Presidential spokesman Traian Chebeleu told a press conference in Bucharest that "anti-reconciliation attitudes" are being constantly expressed both in Hungary and among leaders of the Hungarian minority in Romania, Romanian media reported on 7-8 December. Chebeleu said "extremist voices are emerging, as if coordinated, to undermine" President Ion Iliescu's proposal for a historic reconciliation with Hungary. As an example, he quoted Bela Pomogats, chairman of the Writers' Union of Hungary, as saying "the initiative is wrong and inopportune" and makes only empty promises. The Hungarian minority's claim to have Church properties restituted is viewed by Iliescu as "an aberration," he noted. -- Matyas Szabo

    [10] . . . AND ON REVIVAL OF IRON GUARD.

    Chebeleu also said that President Iliescu was "concerned" about growing signs that a revival of the fascist legionary movement was under way. He pointed to legionary instruction camps, marches, the dissemination of overtly pro-legionary literature and articles, and veiled pro-legionary television programs. Chebeleu said the president was "astonished" by the attempt to "justify legionary assassinations." The latter reference was apparently directed at opposition senator Sabin Ivan who criticized Iliescu's address commemorating the assassination of historian Nicolae Iorga by members of the legionary movement in 1940. Sabin had said the "crimes" committed against the movement by its adversaries should also be revealed. -- Michael Shafir

    [11] BULGARIAN PRESIDENT MEETS WITH POPE.

    Zhelyu Zhelev was received by Pope John Paul II in a private audience on 7 December, 24 chasa reported. The Pope said he will travel to Bulgaria, adding that his visit should silence all allegations about a Bulgarian involvement in the attempt on his life in May 1981, Zhelev's spokesman Valentin Stoyanov said. With regard to the so-called "Bulgarian trail," the Pope noted that "guilt is always personal." Ali Agca, who tried to kill the Pope in 1981, said in September that Bulgaria was not involved in the attempt. After meeting with the Pope, Zhelev left Italy for an official visit to Albania (see below). -- Stefan Krause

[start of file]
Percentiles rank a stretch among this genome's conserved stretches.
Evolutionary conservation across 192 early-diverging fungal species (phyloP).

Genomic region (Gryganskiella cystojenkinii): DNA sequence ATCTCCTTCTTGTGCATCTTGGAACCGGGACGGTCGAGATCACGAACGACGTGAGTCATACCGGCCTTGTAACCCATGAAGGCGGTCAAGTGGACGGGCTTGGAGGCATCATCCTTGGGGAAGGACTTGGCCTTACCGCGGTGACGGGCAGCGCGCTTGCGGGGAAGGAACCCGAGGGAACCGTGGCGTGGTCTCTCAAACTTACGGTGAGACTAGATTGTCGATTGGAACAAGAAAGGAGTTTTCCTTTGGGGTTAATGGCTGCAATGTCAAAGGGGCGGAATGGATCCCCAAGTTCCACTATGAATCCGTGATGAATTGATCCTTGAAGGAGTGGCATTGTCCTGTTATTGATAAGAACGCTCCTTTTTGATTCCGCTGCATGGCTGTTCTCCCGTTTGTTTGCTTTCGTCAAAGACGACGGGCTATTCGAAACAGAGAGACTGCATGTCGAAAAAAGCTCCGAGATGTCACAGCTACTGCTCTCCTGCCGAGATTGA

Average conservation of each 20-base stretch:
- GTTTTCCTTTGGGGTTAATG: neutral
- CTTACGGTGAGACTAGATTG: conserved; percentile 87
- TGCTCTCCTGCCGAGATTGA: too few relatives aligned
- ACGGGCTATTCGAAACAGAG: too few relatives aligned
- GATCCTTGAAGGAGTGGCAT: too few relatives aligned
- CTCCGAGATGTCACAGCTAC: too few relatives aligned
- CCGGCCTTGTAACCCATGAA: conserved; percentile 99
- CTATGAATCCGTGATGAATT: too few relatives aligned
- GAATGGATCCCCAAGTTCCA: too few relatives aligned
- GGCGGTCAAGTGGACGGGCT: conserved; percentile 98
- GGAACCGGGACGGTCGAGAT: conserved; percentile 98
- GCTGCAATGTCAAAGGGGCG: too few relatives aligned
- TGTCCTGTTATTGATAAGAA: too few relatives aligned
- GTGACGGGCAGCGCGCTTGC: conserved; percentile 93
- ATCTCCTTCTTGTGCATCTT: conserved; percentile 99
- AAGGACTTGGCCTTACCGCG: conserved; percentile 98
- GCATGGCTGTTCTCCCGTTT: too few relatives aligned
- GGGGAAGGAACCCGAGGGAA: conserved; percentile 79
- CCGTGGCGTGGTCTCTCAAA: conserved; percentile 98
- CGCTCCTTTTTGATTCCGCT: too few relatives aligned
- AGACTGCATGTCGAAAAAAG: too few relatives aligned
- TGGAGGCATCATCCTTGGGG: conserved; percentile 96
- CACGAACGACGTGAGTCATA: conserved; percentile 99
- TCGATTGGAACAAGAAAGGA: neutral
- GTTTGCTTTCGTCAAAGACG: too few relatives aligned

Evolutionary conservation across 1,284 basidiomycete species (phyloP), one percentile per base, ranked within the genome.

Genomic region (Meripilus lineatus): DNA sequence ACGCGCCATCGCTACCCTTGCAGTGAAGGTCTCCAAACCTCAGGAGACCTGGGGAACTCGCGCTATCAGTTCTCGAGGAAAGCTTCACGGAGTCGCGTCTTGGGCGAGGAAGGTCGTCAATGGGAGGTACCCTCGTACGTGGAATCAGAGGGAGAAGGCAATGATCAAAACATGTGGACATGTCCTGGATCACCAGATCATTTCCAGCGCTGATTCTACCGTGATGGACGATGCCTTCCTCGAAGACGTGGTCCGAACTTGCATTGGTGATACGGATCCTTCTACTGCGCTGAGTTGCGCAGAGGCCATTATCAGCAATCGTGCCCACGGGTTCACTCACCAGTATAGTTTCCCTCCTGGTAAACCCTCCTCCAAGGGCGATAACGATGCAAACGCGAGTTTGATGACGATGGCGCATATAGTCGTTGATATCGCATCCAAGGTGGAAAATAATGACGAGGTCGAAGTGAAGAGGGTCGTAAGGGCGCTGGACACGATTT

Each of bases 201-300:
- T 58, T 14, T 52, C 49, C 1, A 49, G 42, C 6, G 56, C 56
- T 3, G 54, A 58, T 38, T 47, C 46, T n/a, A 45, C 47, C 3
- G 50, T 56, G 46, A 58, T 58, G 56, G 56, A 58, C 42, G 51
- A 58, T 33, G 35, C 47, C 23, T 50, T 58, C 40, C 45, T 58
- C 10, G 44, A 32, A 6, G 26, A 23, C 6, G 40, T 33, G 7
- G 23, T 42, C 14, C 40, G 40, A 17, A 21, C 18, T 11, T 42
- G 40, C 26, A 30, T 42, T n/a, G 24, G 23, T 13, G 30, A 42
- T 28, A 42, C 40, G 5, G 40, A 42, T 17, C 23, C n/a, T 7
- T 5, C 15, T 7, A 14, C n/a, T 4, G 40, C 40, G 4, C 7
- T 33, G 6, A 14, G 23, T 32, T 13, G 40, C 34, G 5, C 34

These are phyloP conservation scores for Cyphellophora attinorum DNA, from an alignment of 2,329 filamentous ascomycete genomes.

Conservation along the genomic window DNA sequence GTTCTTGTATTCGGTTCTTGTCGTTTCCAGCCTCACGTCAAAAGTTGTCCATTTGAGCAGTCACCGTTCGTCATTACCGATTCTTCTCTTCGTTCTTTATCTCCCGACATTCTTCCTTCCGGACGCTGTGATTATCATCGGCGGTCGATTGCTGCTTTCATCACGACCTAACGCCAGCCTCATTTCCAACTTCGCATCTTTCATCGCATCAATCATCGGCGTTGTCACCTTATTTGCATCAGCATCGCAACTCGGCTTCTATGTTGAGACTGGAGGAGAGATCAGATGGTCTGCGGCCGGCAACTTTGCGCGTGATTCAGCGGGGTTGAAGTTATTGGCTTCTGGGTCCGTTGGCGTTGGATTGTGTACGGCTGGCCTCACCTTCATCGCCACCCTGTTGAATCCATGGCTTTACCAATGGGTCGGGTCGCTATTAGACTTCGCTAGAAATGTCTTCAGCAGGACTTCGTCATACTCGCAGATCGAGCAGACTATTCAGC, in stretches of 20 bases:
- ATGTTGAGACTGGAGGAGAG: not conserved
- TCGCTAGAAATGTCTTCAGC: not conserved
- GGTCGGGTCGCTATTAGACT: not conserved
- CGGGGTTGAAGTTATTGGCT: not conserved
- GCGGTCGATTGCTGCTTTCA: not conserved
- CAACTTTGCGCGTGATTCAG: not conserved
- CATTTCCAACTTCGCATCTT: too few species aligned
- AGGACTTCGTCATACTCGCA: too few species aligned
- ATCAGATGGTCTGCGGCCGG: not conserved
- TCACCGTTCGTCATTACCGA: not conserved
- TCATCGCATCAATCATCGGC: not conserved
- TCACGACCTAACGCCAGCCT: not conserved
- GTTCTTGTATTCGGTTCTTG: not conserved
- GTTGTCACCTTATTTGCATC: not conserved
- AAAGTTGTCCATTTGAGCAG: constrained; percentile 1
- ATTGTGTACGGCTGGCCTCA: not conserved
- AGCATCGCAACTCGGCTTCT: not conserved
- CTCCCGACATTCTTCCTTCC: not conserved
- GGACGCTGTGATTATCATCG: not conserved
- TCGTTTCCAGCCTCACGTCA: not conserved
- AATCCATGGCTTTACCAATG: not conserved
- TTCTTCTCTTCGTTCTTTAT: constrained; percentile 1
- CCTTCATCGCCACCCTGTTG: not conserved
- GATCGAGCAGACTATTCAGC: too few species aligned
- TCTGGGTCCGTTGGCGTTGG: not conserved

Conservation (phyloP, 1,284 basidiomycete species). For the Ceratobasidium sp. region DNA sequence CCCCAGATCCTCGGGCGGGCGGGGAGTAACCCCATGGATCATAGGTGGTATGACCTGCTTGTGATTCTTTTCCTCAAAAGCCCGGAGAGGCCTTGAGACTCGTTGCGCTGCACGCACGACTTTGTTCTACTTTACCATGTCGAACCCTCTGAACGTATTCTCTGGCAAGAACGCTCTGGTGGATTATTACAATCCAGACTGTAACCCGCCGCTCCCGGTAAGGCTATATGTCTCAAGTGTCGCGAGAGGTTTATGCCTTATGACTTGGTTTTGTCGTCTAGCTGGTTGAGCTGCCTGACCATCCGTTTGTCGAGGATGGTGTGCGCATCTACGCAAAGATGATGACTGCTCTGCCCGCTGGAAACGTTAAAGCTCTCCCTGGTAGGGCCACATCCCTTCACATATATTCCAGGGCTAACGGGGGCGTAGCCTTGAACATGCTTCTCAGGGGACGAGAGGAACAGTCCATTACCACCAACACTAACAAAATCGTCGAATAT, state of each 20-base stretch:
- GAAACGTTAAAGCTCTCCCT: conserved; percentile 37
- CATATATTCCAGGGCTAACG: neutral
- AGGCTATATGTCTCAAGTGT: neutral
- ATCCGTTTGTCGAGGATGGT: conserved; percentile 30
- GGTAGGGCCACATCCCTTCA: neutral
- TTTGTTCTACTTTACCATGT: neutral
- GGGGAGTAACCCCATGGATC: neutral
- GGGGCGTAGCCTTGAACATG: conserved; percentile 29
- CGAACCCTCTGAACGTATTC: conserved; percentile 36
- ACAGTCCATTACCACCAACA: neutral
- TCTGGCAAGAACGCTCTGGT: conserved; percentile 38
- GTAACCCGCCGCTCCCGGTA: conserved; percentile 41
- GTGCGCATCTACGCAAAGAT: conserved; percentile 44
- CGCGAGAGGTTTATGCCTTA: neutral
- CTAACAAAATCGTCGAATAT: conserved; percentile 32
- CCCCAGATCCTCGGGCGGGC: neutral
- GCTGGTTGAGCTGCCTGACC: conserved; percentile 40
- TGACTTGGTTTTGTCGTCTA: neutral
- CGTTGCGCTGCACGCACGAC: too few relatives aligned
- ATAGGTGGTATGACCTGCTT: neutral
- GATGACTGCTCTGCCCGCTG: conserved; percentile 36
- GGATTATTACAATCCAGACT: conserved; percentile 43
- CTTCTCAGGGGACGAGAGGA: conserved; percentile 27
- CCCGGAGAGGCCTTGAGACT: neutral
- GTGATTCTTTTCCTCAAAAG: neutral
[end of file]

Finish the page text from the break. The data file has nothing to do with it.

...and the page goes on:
[12] BULGARIA WILL PROVIDE AID, BUT NO TROOPS TO EX-YUGOSLAVIA.

    Bulgarian Deputy Foreign Minister Stefan Staykov on 7 December said his country will provide medical and technical aid to the peacekeeping forces in the former Yugoslavia but has no plans to send military personnel, Reuters reported. Staykov also announced that Bulgaria and rump Yugoslavia next week will sign agreements on economic cooperation and air traffic control. -- Stefan Krause

    [13] ALBANIAN PARLIAMENT PASSES LIBERAL ABORTION LAW.

    The Albanian parliament has passed legislation allowing abortion as a "family planning method," international agencies reported on 8 December. Abortion was considered a crime under communism. But with the current lack of contraceptives in the country, lawmakers appear to have adopted a more liberal stance. Some 30,000 abortions are estimated to take place every year. Often illegal abortions end fatally because of poor medical equipment and knowledge. -- Fabian Schmidt

    [14] BULGARIAN PRESIDENT IN ALBANIA.

    During his visit to Tirana on 7-8 December, Zhelyu Zhelev discussed with his Albanian counterpart, Sali Berisha, plans to build a highway, railway, and telecommunications corridor between Durres, Skopje, Sofia, and Istanbul. According to Zhelev, Italian President Oscar Luigi Scalfaro has said Italy will financially back the project. Both presidents called for regional cooperation in the Balkans following the end of the Bosnian war and for talks between Serbs and Kosovar Albanians, international agencies reported on 7 December. -- Fabian Schmidt

    This material was reprinted with permission of the Open Media Research Institute, a nonprofit organization with research offices in Prague, Czech Republic.
    For more information on OMRI publications please write to info@omri.cz

    Back to Top
    Copyright 1995-2016 HR-Net (Hellenic Resources Network). An HRI Project.
    All Rights Reserved.

    HTML by the HR-Net Group / Hellenic Resources Institute
    news2html v2.13 run on Friday, 8 December 1995 - 19:41:22